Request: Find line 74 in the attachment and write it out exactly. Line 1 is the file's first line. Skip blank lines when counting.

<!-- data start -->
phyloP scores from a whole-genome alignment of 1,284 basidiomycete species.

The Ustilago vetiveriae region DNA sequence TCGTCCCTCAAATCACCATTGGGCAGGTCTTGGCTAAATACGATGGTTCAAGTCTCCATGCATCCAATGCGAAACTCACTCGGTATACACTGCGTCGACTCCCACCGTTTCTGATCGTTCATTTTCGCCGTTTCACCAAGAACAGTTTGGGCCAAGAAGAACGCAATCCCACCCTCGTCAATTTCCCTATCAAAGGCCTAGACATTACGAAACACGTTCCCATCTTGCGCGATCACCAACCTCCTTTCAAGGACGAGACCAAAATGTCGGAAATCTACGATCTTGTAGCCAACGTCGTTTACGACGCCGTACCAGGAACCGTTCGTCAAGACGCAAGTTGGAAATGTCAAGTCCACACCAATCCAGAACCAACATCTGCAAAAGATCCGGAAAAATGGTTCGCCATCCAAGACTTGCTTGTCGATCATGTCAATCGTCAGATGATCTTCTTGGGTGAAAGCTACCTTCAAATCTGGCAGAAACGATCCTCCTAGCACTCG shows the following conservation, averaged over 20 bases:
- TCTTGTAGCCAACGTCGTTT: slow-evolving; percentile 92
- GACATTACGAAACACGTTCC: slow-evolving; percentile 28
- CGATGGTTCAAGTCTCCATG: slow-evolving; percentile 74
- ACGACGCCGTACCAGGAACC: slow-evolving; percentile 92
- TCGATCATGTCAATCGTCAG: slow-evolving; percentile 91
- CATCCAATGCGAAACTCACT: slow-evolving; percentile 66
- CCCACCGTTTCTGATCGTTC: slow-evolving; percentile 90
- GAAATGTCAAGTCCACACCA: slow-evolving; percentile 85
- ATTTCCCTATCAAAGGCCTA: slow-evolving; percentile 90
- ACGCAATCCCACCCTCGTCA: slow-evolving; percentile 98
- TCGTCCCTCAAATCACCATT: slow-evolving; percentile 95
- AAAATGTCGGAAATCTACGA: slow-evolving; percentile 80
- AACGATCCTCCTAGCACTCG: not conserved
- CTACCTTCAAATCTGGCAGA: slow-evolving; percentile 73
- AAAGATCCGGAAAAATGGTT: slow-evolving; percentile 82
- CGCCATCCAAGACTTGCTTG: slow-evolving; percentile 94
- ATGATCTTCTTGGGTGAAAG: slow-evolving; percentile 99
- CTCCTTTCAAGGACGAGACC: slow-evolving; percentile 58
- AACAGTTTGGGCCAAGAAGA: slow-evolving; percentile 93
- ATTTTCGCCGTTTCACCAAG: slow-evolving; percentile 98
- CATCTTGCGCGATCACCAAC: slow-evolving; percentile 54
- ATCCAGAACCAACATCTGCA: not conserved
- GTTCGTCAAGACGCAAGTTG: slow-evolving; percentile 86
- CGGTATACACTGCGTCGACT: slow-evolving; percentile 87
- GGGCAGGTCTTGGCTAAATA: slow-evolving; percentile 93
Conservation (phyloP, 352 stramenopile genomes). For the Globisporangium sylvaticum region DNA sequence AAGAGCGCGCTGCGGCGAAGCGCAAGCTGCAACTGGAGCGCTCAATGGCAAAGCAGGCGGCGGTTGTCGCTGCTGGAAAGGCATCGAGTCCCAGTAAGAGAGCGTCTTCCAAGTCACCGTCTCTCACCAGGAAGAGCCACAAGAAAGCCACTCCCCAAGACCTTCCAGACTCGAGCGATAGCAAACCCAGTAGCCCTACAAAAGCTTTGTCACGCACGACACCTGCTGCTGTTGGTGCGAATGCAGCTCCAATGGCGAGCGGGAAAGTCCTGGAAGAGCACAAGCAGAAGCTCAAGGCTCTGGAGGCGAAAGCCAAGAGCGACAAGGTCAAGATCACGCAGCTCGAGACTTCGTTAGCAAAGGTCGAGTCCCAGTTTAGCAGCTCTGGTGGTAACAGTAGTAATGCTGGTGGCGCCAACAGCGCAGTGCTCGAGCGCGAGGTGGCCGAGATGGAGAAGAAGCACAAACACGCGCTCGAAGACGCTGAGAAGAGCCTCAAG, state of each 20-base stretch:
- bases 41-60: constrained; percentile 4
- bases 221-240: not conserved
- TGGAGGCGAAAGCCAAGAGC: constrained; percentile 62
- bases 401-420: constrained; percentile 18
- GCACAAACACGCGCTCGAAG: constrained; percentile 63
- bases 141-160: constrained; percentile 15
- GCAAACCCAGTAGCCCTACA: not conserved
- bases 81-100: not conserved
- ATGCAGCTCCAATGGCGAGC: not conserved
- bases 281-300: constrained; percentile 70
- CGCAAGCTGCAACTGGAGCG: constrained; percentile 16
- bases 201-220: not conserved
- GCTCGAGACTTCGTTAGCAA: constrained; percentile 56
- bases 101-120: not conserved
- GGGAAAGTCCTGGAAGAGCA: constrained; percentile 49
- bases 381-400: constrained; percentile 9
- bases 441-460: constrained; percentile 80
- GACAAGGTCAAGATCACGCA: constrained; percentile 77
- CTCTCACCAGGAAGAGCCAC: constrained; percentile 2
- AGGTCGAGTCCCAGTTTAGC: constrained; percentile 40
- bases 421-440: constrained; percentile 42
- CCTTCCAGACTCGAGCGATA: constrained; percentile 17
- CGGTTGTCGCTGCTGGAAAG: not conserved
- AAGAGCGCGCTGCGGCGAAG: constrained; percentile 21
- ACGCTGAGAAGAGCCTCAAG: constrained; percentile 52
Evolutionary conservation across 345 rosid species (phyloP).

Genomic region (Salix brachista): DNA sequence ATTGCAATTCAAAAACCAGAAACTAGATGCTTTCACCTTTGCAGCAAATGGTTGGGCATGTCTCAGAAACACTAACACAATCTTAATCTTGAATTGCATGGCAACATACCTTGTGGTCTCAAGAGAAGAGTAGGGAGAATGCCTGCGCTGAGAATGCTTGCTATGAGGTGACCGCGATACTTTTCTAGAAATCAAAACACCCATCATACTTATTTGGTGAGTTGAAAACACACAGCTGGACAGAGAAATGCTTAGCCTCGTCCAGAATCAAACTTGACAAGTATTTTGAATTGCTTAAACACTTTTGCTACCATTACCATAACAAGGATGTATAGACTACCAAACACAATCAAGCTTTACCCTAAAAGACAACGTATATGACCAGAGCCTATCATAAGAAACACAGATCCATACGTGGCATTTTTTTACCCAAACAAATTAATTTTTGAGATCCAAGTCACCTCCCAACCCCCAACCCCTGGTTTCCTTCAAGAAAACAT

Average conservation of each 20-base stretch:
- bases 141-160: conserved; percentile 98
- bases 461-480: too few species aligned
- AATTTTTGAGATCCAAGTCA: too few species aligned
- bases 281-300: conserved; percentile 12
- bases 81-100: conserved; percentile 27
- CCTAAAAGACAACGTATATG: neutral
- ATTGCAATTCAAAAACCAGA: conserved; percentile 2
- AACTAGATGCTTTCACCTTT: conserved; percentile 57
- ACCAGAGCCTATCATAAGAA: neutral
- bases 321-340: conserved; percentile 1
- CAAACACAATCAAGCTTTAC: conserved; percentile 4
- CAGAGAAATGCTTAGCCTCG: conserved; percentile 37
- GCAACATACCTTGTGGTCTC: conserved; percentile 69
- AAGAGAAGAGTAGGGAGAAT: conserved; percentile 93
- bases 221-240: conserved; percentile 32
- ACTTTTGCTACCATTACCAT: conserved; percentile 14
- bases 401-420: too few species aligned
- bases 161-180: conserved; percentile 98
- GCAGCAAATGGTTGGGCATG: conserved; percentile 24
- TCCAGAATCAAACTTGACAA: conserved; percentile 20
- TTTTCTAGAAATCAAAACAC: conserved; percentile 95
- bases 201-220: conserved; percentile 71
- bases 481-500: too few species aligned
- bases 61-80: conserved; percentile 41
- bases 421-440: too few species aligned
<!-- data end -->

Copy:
- bases 161-180: conserved; percentile 98